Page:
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Game Info:

Bad North
Developed By: Plausible Concept
Published By: Raw Fury
Released: November 16, 2018
Available On: Windows, Switch, macOS, Xbox One, PlayStation 4
Genre: Action, Simulation, RTS
ESRB Rating: T for Violence and Blood
Number of Players: 1
Price: $14.99
(Humble Store Link)

Thank you Raw Fury for the review code!

Bad North is a rogue-lite strategy game where you fight on a grid with groups of soldiers in units that you can move around during battle. Bad North is specifically a real-time strategy game, which means the only pause you'll get from it is the pause menu. You change where your soldiers are on the fly, in order to win. You start on a randomly generated island, with only 2 units of soldiers being given to you. Every island has a certain amount of houses that you must protect. Each unit only has 9 soldiers, with one being the commander. If all 9 die you lose the unit for the rest of the game.

The starting units are the most basic you can get; they have nothing to shield themselves and only have some weak swords. You have to protect your houses as waves of vikings in boats wash ashore to go to battle with your units. The goal of the game is to survive the onslaught of vikings who come aground without the houses getting destroyed or your units dying. If you do manage to do so, you get a reward in the form of coins. How many coins you get depends on how many houses you protect and how big they were. The biggest houses give 3, while the medium and small give 2 and 1 respectively.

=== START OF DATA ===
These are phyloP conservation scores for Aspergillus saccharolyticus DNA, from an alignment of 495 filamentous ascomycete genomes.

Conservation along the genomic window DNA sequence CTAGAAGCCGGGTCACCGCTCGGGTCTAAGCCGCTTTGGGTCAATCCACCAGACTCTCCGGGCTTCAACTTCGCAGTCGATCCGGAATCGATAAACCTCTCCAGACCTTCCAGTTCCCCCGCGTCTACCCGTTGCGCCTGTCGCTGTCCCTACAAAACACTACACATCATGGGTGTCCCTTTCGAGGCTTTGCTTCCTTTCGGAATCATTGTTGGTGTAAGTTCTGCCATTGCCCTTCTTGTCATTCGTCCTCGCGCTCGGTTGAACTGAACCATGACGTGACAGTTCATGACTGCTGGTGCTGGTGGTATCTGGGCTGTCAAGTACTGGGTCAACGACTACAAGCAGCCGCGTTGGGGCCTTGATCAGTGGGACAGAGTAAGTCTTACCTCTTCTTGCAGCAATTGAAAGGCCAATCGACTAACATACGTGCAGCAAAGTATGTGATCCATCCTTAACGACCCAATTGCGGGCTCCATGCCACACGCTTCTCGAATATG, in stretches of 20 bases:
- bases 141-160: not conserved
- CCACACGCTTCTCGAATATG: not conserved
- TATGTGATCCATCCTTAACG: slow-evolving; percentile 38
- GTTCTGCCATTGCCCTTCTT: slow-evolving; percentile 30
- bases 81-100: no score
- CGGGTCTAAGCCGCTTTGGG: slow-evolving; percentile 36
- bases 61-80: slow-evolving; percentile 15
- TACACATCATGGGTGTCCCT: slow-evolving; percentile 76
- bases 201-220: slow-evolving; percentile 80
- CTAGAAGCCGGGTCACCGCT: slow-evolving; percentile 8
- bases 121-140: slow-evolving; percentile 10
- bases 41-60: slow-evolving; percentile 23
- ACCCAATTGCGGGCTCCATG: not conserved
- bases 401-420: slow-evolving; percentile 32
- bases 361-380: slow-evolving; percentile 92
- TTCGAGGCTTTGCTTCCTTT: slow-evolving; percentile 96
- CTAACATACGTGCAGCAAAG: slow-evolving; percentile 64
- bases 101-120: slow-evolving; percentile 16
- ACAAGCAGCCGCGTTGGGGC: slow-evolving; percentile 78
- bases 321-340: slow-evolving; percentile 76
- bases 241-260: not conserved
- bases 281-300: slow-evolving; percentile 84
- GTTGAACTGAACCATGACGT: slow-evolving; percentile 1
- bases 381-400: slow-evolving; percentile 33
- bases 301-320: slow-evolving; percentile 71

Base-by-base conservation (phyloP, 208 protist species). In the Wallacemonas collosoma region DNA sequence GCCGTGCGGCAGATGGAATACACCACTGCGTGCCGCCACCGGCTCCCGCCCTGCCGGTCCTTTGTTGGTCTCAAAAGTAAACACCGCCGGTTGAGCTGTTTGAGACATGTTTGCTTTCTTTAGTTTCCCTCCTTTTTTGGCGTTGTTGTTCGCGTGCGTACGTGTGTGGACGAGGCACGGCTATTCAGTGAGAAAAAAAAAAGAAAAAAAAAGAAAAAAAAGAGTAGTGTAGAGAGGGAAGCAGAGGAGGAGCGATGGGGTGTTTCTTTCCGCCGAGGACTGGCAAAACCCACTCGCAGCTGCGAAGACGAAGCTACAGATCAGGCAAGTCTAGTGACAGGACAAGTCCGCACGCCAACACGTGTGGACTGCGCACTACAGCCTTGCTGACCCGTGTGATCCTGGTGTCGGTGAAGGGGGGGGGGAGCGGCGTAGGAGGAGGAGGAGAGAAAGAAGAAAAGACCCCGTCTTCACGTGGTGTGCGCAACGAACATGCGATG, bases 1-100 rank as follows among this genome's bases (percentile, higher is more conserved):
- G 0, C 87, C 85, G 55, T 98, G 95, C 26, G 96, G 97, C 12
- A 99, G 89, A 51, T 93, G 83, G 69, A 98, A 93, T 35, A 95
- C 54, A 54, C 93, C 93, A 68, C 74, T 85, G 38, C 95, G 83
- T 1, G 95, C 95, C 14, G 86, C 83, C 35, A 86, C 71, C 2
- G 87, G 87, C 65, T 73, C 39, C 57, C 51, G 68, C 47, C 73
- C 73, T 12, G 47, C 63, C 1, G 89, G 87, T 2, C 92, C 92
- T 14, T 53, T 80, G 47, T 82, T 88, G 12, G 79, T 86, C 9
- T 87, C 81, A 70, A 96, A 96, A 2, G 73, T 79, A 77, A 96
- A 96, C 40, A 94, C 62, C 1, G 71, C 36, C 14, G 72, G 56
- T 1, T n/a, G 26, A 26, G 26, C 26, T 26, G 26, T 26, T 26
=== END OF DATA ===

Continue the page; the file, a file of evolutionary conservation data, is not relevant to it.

You use these coins to upgrade your units through a couple of ways. The first way is by selecting a class. There are three classes that you can upgrade default units to. Archers, Pikes, and Infantry: Archers have bows that can shoot at vikings before they reach the shore and from far away on ground, but they can't defend themselves in close quarters at all. Pikes excel at defending the shore, stopping them from going beyond it, but they can't attack vikings while they move. If they go beyond where you are, you probably won't be killing them. Infantry have shields which also makes them good for defending the shores, although they can't kill as easily as Pikes can. The advantage they have over all other classes is the fact that their shields can protect them from hits close up and far away from archers. They can also attack vikings while moving, which makes them great for chasing people who run away. Speaking of running away, if you're about to lose a battle you can choose to flee by hopping in a viking's boat. If you have multiple units but one is low on people, you can also replenish them. They run into a house that's not being attacked or hasn't been destroyed, and after a decent bit of time come out with a full unit.